LowLow : Challenging Category Norms
Headline/Reason Worth Sharing
LowLow put social media at the heart of our comms and developed a category challenging campaign to reposition the brand and drive real business results.
How the Work Meets Brand Ideals
This paper shows how we successfully halted the brand decline by challenging the category norms and distanced ourselves from the stereotypical negative clichés that the ‘diet’ category was known for. With Social Media at the centre of our comms strategy we were able to capture the attention of our consumers and ultimately tap in to that elusive ‘word of mouth’ to gain real traction and affinity, promoting the brand and the new ‘Feel Good’ messaging. The campaign was a huge success with over 2 million YouTube views and getting coverage as far as the Huffington Post. The brand gained huge resonance with consumers, amassing a following on Facebook of over 100,000 fans, with strong interaction and conversation. In addition brand love grew +30% amongst the target audience and the sales decline was halted.
LowLow launched into Ireland in 1989, pioneering healthier butter spreads in Ireland and subsequently a healthier cheese range. For the next 15 years the brand enjoyed double digit growth and at its peak reached €30m due to a buoyant marketplace and significant investment in new products. But this accelerated growth reached a plateau due to an increasingly challenging economic backdrop, a changing retail landscape as well as a consumer who had become disaffected with healthier food brands.
Like many of its peers in the low fat/ “diet” category, LowLow had failed to evolve with the changing attitudes of consumers and found itself in a situation where lack of brand engagement and relevance were translating into free-falling sales. This sales decline meant the brand was experiencing increased pressure to reduce the amount of investment in advertising spend and increase promotional spend.
In addition to all of the above, the low fat category in which LowLow was competing was filled with brands with much larger brands. For instance Kellogg’s Special K had over 7 times our annual budget.
Insight and Strategy
Our core target audience ‘Fulfillers’ were defined by their attitude to life;
• They’re positive people who want to get the most out life. While they aspire to a healthy lifestyle, they still love food & are looking for easy, enjoyable solutions to eat healthily everyday.
• The language & behaviour of healthier food brands were putting off Fulfillers as they viewed it as patronizing and conveying un-empowering images of women who always appeared unhappy with themselves.
• What all this told us was that for a brand to truly connect and be relevant to them, we had to be a partner on the journey itself. It was time to stop the clichés and actually show them that we were a real brand just like they were real women. We had to show them that we genuinely believed it was okay to have a proper relationship with food, it wasn’t all about self-denial.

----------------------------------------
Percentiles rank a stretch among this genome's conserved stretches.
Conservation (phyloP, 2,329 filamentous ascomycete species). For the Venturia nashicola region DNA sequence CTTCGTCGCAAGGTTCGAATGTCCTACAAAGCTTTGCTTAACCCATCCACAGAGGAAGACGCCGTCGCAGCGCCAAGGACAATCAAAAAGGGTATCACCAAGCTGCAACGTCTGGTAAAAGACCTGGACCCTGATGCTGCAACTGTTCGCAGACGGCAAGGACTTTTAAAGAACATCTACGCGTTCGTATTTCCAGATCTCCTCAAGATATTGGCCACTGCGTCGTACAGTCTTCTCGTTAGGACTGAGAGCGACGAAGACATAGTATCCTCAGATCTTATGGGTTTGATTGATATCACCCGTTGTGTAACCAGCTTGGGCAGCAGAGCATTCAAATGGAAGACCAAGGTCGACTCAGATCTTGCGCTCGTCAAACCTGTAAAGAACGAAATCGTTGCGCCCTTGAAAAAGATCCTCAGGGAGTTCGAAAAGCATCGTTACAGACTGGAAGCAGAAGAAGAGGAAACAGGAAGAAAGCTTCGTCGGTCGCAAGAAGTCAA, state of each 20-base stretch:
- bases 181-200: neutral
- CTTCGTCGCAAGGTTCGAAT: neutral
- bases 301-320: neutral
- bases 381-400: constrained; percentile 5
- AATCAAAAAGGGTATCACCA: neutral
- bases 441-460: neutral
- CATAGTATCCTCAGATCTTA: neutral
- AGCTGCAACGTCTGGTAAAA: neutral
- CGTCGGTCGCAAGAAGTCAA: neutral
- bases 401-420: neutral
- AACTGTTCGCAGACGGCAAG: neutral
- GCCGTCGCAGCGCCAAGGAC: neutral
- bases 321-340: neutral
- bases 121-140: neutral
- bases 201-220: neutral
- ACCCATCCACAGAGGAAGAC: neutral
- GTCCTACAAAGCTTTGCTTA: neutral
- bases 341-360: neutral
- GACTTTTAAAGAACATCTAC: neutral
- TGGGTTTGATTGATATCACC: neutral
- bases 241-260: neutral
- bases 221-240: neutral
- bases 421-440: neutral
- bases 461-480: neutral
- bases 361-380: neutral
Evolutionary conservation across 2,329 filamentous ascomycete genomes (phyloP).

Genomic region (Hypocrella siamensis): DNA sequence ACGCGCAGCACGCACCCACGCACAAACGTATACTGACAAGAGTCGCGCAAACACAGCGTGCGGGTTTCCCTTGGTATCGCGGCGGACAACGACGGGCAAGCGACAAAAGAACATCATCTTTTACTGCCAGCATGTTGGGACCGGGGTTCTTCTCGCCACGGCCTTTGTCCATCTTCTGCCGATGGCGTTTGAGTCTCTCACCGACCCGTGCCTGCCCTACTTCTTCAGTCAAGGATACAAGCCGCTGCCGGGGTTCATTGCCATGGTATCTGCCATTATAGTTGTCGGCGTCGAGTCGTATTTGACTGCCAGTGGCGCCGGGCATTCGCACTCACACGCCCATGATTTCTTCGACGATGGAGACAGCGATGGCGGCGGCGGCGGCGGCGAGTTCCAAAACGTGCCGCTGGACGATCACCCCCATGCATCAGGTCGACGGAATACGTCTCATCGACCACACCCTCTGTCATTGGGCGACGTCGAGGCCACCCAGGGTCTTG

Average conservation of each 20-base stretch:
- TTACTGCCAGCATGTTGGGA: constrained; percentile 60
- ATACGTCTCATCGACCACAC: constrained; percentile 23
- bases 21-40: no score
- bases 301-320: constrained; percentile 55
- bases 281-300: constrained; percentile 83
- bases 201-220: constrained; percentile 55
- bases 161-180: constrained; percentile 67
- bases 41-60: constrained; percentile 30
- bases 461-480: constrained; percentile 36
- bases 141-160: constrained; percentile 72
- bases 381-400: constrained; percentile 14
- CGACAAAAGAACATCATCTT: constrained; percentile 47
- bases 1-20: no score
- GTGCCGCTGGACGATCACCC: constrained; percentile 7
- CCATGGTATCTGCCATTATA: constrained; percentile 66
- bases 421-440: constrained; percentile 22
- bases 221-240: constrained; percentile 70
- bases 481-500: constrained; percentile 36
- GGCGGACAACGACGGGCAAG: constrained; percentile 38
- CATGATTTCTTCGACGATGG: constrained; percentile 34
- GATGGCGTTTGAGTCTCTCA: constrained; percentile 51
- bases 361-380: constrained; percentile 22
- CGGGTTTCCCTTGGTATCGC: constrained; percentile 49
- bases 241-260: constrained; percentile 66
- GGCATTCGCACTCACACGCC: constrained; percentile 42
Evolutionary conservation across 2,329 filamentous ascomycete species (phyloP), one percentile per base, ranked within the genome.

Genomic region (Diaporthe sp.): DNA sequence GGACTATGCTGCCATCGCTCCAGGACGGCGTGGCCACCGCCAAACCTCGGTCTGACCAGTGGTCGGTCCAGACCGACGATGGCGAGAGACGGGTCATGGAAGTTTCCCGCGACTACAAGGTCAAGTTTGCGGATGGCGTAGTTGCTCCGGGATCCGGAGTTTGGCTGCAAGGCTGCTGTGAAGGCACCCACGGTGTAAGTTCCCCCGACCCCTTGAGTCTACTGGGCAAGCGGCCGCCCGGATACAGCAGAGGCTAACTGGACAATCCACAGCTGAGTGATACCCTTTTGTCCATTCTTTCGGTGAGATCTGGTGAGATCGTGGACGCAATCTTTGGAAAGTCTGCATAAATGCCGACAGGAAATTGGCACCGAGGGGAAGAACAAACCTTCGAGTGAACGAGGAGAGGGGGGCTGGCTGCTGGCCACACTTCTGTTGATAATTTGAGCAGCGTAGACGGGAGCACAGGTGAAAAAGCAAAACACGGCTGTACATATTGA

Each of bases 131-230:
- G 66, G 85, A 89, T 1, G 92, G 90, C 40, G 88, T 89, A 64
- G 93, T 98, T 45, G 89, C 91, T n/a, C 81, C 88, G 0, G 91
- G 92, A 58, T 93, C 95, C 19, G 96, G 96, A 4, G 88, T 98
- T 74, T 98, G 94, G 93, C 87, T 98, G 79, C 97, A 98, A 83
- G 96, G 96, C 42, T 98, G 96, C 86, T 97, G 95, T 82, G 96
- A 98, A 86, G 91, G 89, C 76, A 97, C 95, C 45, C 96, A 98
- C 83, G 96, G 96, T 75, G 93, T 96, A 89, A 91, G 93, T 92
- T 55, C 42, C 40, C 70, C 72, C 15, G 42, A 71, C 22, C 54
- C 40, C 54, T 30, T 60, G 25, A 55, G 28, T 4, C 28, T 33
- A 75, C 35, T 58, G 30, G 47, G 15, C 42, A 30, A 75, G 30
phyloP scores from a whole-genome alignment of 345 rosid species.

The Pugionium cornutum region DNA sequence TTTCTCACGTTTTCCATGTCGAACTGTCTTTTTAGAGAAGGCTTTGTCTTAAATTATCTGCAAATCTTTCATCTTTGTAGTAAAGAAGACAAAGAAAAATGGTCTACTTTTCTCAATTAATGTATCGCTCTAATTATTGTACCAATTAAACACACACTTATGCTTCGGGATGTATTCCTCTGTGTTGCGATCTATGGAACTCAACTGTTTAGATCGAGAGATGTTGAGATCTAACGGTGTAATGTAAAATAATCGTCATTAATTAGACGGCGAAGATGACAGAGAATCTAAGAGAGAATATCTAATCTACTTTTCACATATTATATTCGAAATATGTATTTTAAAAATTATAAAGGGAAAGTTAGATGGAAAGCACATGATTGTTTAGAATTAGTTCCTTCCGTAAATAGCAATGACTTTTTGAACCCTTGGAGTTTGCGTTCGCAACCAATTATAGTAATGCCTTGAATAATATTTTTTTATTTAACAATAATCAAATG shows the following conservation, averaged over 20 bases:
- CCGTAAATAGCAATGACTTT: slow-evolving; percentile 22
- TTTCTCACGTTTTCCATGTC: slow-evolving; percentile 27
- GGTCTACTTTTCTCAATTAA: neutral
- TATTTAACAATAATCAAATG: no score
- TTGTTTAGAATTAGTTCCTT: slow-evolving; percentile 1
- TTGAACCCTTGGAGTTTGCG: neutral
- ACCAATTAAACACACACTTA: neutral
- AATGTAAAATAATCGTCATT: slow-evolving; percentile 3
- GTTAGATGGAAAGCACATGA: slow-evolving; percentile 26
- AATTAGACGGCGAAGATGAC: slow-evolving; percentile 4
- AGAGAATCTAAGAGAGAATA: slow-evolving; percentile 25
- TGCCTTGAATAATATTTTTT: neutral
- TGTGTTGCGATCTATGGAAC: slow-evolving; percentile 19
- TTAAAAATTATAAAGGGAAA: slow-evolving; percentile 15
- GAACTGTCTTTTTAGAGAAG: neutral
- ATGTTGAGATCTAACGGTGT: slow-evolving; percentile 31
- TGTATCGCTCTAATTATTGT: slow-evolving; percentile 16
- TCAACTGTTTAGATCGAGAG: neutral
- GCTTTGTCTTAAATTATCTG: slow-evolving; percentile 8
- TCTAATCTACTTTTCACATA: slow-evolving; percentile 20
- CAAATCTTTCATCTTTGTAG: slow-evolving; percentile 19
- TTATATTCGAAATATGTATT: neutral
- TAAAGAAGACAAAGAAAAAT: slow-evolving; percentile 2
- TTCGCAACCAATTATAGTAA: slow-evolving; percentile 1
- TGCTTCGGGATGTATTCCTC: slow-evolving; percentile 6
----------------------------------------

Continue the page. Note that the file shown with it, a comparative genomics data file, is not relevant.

From a media perspective it meant that we had to behave like one of them. Their disillusionment with the category meant that we couldn’t expect them to come to us. We would never gain their trust if we just tried to shout our message at them.
We wanted to be seen as modern and fresh so we went for an unconventional, brave plan that embraced both traditional and new media channels.
We launched an ‘Adland Gal’ parody ad on YouTube, a humorous send up of the typical clichés seen in the world of diet ads, and we asked consumers to ‘Have their say’ on our Facebook page.
To drive awareness of this online parody we used 10” branded teaser for both TV and VOD and specifically ran the copy around targeted high affinity programmes.
We also used Twitter to drive advocacy and peer-to-peer sharing.
To ensure LowLow’s position was firmly established in the more positive space of ‘Feel Good Food’ we ran followed the Adland Gal campaign up with an extensive outdoor, point of sale and digital campaign to establish our ‘feel good’ position.
Social media was at the centre of the strategy; all media fed into the Facebook page and the Facebook page enhanced the brand personality to brought it all to life. Through social media we were able to become one of her friends and engage in conversation, separating ourselves from all the other brands who just talked at her.
The brand has been given a distinctive, relevant, compelling point of view that has clearly stuck a chord with our consumers.
* The adland digital campaign went viral and reached women across the globe with over 2.3 million YouTube views, a position in the YouTube top 10 of the week (prompting itself as a case study for Google).
* The campaign garnered amazingly positive coverage in the UK and Ireland but around the globe as far as the Huffington Post.
* The brand gained huge resonance with consumers, amassing a following on Facebook of over 100,000 fans, with strong interaction and conversation.
They haven’t just liked the page they’ve actively engaged with our content – our engagement rate of 1.02% consistently beat the FMCG average of 0.07%.
We had a huge volume of comments showing support for the stance we had taken.
Crucially, brand tracking metrics all delivered exceptional results;
- Brand love grew +30%
- Brand with a positive attitude grew +40%
- Brand for me grew +19%
- Consideration grew +20%
For the first time in years the brand halted the decline in sales, giving the required confidence to invest heavily in the brand for 2014